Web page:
Hawk is a common name for some small to medium-sized diurnal birds of prey, widely distributed and varying greatly in size.
- The subfamily Accipitrinae includes goshawks, sparrowhawks, the sharp-shinned hawk and others. These are mainly woodland birds with long tails and high visual acuity, hunting by sudden dashes from a concealed perch.
- In the Americas, members of the Buteo group are also called hawks; these are called buzzards in other parts of the world. Generally buteos have broad wings and sturdy builds. They are relatively larger winged, shorter-tailed and soar more extensively in open areas than accipiters, descending or pouncing on their prey rather than making fast horizontal pursuit.
The terms buteonine hawk and accipitrine hawk may be used to distinguish the two types, in regions where hawk applies to both. The term "true hawk" (with scare quotes) is sometimes used for the accipitrine hawks, in regions where buzzard is preferred for the buteonine hawks.
Some authors use "hawk" generally for any small to medium Accipitrid that is not an eagle.
The accipitrine hawks generally take birds as their primary prey. They have also been called "hen-hawks", or "wood-hawks" because of their woodland habitat.
The subfamily Accipitrinae contains Accipiter; it also contains genera Micronisus (Gabar goshawk), Urotriorchis (long-tailed hawk), and Megatriorchis (Doria's goshawk). Melierax (chanting goshawks) may be included in the subfamily, or given a subfamily of its own.
The "Buteo group" includes genera Buteo, Parabuteo, Geranoetus, and most of Leucopternis.
Members of this group have also been called "hawk-buzzards".
Proposed new genera Morphnarchus, Rupornis, and Pseudastur are formed from members of Buteo and Leucopternis.
The "Buteogallus group" are also called hawks, with the exception of the solitary eagles.
Buteo is the type genus of the subfamily Buteoninae. Traditionally this subfamily also includes eagles and sea-eagles. Lerner and Mindell (2005) proposed placing those into separate subfamilies (Aquilinae, Haliaaetinae), leaving just the buteonine hawks/buzzards in Buteoninae.
|This section requires expansion. (September 2012)|
In February 2005, the Canadian ornithologist Louis Lefebvre announced a method of measuring avian "IQ" in terms of their innovation in feeding habits. Hawks were named among the most intelligent birds based on his scale.
Hawks have four types of colour receptors in the eye. These give birds the ability to perceive not only the visible range but also the ultraviolet part of the spectrum, and other adaptations allow for the detection of polarised light or magnetic fields. This is due to the many photoreceptors in the retina (up to 1,000,000 per square mm for Buteo, against 200,000 for humans), an exceptional number of nerves connecting these receptors to the brain, and an indented fovea, which magnifies the central portion of the visual field.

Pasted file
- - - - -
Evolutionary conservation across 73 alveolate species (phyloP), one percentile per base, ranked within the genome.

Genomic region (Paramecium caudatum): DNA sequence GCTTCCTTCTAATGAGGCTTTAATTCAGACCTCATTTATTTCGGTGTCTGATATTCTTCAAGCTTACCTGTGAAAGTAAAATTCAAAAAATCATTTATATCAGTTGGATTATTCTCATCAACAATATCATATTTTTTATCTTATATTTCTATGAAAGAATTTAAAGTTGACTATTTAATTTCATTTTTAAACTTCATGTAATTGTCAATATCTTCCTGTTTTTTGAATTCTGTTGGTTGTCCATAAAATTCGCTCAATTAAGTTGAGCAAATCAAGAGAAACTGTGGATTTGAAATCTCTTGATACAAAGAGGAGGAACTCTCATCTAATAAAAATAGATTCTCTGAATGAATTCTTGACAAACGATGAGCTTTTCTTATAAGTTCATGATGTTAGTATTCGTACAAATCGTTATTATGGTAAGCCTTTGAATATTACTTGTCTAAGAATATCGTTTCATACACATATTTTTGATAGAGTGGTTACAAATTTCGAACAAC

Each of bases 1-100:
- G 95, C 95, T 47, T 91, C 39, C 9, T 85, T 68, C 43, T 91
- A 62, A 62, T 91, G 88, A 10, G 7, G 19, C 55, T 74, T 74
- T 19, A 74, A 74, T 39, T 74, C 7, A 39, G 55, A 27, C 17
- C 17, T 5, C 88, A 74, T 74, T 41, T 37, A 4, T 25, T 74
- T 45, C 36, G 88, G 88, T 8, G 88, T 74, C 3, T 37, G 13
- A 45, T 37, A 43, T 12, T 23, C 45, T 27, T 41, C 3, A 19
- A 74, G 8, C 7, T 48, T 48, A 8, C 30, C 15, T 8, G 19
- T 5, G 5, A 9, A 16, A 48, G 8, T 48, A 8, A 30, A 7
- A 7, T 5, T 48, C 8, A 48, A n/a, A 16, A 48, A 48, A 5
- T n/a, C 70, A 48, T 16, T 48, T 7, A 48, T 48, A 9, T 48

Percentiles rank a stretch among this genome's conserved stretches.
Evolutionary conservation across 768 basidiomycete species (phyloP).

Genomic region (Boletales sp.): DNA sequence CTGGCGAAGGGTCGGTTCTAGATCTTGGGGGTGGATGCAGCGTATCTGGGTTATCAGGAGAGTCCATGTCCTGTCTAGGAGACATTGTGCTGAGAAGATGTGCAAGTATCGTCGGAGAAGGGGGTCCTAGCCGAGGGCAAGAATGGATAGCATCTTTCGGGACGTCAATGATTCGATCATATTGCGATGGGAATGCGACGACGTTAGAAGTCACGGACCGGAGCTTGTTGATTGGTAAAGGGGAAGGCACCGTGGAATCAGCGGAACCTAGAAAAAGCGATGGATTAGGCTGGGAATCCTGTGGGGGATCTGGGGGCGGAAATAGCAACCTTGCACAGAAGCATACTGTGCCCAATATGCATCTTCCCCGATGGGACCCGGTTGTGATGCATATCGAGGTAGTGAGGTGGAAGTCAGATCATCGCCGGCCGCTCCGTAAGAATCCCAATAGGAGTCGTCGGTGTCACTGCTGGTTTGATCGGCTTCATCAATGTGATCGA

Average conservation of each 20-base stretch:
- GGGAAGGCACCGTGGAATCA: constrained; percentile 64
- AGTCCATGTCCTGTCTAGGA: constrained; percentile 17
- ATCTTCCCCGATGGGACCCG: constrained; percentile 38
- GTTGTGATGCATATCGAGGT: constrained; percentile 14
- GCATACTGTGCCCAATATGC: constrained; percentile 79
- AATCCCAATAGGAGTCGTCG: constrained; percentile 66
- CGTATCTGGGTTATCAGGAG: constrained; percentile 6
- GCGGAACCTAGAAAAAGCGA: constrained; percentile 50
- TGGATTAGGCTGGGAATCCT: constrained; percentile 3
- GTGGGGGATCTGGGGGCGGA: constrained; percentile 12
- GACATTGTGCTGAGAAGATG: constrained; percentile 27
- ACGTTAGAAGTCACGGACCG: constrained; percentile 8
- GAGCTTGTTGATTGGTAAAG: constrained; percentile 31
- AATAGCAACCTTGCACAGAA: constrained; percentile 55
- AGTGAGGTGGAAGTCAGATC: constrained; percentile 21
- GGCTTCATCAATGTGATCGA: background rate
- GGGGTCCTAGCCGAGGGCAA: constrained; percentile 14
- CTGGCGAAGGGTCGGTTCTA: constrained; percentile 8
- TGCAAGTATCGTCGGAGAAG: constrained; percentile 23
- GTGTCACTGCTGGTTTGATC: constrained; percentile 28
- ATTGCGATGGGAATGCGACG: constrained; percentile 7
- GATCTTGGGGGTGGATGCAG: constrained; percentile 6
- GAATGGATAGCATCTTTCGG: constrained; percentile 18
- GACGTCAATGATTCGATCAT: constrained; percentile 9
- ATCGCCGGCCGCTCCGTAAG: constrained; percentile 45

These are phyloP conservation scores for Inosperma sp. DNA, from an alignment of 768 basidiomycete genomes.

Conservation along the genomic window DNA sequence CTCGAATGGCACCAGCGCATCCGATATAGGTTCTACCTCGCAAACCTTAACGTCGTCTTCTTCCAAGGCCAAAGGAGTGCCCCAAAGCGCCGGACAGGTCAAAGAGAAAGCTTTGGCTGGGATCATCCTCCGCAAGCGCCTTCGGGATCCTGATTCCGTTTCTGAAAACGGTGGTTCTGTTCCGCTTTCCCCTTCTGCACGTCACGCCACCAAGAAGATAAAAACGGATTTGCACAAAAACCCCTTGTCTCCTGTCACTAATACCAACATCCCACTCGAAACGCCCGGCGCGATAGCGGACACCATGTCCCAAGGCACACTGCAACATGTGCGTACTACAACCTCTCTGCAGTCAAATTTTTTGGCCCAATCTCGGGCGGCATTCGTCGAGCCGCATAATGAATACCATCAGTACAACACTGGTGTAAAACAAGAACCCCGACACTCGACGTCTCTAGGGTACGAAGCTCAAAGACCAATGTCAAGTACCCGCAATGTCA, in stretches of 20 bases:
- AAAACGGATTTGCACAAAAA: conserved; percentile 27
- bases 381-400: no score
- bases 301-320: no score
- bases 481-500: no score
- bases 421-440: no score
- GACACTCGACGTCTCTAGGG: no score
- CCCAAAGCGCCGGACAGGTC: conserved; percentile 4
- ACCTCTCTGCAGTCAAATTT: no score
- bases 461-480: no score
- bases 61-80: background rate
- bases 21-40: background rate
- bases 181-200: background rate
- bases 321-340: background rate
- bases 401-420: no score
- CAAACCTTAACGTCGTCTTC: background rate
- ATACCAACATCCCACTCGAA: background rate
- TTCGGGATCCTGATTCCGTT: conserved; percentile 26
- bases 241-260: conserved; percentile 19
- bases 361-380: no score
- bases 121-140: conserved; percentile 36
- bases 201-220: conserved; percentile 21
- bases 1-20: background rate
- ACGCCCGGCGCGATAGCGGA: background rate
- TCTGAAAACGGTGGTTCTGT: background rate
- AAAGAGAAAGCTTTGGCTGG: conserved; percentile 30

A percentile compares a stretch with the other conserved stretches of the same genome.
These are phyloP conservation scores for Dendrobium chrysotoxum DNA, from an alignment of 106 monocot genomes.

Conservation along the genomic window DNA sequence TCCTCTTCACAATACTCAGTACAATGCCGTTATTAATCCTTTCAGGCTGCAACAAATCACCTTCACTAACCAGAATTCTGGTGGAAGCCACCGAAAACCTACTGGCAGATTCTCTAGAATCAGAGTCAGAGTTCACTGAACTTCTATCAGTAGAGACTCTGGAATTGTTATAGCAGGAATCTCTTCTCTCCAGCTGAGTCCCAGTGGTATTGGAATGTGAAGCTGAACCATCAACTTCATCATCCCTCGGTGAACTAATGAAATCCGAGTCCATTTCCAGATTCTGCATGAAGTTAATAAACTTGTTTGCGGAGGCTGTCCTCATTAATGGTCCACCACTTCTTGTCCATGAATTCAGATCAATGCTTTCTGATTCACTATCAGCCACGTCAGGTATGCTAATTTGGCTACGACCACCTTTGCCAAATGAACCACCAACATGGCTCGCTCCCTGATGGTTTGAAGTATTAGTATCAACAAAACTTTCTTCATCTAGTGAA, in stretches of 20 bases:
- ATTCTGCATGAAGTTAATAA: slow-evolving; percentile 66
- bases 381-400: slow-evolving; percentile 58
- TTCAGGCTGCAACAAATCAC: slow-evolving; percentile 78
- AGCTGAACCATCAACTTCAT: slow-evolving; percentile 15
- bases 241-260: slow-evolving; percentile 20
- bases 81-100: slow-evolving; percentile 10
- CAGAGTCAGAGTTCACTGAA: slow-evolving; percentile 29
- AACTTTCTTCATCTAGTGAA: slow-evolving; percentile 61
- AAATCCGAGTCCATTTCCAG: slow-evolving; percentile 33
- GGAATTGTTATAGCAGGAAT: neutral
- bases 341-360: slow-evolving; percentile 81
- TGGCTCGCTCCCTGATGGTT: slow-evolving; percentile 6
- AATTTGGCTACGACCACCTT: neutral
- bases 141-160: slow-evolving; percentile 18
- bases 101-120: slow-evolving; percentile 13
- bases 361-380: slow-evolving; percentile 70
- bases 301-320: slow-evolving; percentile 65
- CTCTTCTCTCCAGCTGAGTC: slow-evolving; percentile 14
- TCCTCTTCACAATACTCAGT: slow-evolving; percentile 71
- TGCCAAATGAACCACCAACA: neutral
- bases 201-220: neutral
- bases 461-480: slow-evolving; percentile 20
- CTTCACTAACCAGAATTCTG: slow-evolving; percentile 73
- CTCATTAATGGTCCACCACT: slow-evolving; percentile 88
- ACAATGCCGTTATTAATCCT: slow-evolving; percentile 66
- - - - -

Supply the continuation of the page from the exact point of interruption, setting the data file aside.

Hawks have always been known to have sharp vision and to be very able hunters. Within the hawk species, the female is generally larger than the male.
Like most birds, the hawk migrates in the autumn and the spring. Different types of hawks choose separate times in both of the seasons to migrate north or south. The entire autumn migrating season extends all the way from August to half way through December. It has been studied that there are longer migration distances than others. The long-distance travelers tend to begin in early autumn while the short distance travelers start much later. Thus, the longer the distance the earlier the bird begins its journey. There have also been a few studies on the relevance of the speed and efficiency of the bird's migration. It is better for a hawk to arrive at its destination as early as possible. This is because the first bird to a new area has the first pick of mates, living area, food, and much more necessities for survival. The more fat a bird has when it starts its migration, the better chance it has of making the trip safely. Kerlinger states that studies have shown that a bird has more body fat when it begins its migration, before it leaves, than when it is finished with its travels and has arrived at its destination.
One of the most important parts of the hawk's migration is the flight direction because the direction or path the bird chooses to take could greatly affect its migration. The force of wind is a large variable because it could either throw the bird off course or push it in the right direction, depending on the direction of the wind. To ensure a safer journey, a hawk tries to avoid any large bodies of water in the spring and fall by detouring around a lake or flying along a border.
Habitat and distribution
The red-tailed hawk is the most common hawk in North America. Previous observations have indicated that while hawks can easily mould to any surrounding, the birds prefer a habitat that is open. Hawks usually like to habitat in places like deserts and fields, probably to make it easier to find prey. Since these birds can easily live anywhere without too much problem, they can be found in mountainous plains and tropical, moist areas. Hawks have even been found in places such as Central America, the West Indies, and even Jamaica.